There is also discussion on the scope of the WTO moratorium since there is no official definition of the term 'electronic transmissions'. As a result, some developing countries interpret this as only the carrier or medium - e.g. CDs, DVDs, electronic bits. According to others - mainly net exporters - it also includes the content value of the electronic transmission. In the first case, the moratorium would not prohibit WTO Members from levying import duties on the content traded electronically.

Losses rather than profits

Several studies1 have already estimated the loss of custom revenues for net importers as a result of the moratorium. The amounts vary, but most studies agree on the following: the increase in revenue from customs duties on electronic transmissions would not outweigh the loss of GDP. If countries were to withdraw from the moratorium and unilaterally impose tariffs on imports of digital goods and services, this would lead to higher prices and lower consumption. This would slow down economic growth and reduce tax revenues. Especially if other countries were to introduce retaliatory tariffs, the economic damage would be considerable. For example, the European Centre for International Political Economy2 calculated that the loss of GDP in India would be 49 times bigger than the revenue from custom duties. Not only consumption would be affected in such a scenario, but also investments, jobs and ultimately productivity and prosperity. The trade-off between tax revenues for the public sector and the costs for the economy in general would thus be particularly poor.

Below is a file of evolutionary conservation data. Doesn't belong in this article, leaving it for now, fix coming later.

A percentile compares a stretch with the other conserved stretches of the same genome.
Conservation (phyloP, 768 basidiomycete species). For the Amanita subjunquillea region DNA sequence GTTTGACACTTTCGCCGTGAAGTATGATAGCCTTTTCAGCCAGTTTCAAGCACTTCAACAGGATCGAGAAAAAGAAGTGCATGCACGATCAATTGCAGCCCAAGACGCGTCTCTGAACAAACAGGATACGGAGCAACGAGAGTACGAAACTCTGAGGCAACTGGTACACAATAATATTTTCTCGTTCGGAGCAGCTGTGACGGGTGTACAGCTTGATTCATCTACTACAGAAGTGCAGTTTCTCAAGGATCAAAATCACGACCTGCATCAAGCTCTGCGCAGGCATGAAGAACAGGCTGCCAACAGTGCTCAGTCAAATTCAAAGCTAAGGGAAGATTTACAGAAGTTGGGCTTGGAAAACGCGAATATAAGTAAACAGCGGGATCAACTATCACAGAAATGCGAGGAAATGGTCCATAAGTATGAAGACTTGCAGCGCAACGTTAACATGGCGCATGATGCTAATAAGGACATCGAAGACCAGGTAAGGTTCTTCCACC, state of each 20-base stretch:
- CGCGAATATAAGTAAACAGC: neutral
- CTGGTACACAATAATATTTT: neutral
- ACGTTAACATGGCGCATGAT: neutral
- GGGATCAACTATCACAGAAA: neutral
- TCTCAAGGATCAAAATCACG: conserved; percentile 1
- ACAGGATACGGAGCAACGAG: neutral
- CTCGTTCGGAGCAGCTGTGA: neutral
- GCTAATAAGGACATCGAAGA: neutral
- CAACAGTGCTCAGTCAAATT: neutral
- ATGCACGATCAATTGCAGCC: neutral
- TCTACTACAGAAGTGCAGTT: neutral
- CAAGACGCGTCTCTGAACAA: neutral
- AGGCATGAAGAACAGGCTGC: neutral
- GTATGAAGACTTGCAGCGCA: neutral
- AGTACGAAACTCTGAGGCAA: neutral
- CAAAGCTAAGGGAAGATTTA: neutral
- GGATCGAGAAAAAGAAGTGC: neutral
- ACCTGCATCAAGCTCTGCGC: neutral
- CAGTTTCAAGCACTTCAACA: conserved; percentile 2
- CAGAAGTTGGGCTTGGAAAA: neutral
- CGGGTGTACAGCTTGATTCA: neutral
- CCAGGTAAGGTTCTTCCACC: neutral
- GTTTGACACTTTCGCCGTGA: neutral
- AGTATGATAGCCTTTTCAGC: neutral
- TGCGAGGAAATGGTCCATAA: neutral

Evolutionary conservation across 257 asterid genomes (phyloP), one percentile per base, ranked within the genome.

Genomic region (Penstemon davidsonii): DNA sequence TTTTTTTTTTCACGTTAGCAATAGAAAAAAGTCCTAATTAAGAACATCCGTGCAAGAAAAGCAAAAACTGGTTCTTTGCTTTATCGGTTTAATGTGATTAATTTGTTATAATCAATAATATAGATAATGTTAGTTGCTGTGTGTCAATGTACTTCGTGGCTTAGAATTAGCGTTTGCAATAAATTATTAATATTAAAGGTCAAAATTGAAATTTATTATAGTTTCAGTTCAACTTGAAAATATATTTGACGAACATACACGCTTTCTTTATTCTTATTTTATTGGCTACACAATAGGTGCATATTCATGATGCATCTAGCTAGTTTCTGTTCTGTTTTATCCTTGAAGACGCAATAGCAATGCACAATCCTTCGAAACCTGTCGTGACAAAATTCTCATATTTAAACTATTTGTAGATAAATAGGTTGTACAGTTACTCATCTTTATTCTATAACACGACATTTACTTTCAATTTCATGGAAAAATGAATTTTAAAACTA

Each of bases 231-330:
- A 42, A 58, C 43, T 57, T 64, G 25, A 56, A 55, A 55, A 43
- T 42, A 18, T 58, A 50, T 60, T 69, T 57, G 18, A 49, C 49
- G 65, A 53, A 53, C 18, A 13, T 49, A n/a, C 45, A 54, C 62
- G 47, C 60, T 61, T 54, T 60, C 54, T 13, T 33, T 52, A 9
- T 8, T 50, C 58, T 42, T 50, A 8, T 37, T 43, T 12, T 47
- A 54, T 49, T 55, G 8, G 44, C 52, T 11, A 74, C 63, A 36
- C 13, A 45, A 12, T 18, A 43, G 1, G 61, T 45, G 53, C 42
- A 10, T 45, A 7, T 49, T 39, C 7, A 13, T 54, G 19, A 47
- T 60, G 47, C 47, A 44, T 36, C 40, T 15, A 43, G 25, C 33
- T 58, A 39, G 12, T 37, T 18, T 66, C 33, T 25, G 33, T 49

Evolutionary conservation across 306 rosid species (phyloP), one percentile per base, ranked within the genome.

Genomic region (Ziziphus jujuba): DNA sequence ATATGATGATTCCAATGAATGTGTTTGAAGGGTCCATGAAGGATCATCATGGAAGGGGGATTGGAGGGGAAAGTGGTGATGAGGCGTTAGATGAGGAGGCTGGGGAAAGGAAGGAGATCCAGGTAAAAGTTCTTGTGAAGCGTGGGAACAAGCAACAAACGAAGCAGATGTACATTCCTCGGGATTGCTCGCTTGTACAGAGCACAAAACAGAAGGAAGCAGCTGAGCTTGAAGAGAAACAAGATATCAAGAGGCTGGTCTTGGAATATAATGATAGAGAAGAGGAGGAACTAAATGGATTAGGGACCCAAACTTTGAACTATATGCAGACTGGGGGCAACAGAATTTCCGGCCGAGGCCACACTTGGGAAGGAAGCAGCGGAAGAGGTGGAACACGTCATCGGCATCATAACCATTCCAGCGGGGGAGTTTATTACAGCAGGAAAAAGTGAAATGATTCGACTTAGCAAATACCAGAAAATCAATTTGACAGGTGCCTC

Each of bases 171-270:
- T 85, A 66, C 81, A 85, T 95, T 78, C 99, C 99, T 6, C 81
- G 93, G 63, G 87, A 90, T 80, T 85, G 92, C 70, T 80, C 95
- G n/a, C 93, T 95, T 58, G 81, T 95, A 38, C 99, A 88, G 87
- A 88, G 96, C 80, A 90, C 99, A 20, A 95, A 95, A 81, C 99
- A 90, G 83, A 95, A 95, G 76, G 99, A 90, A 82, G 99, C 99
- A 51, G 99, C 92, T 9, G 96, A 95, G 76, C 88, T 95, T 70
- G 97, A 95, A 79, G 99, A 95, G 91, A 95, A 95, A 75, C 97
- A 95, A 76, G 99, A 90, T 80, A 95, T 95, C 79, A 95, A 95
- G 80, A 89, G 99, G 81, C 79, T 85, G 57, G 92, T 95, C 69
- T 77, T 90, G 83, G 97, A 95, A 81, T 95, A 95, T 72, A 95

In addition, import charges on electronic transmissions would largely outweigh their benefits. In general, electronic transmissions reduce transport costs. Mainly for developing countries this leads to a global level playing field as they generally have higher transport costs. Digital technologies, such as web pages and the ability to transfer information over the internet, also improve access to export markets for companies in developing countries. Consequently, not only the impact on customs revenues but also other factors should be considered when evaluating the moratorium.

Better international framework needed

As digital and e-commerce play an important role in international trade relationships, agreements in this area are increasingly included in preferential trade agreements. For the sake of clarity, the agreements do not adopt the term 'electronic transmissions'. They rather contain descriptions such as 'digital products'. The focus is usually on the substantive value of the products rather than on their carrier or medium. For example, the new trade agreement between the US, Mexico and Canada - or USMCA, NAFTA's replacement - contains a chapter in which the parties state that they will not implement import duties on digital products that are transferred electronically. The trade agreements between the EU and Canada (CETA) and between Japan and Switzerland also contain similar chapters.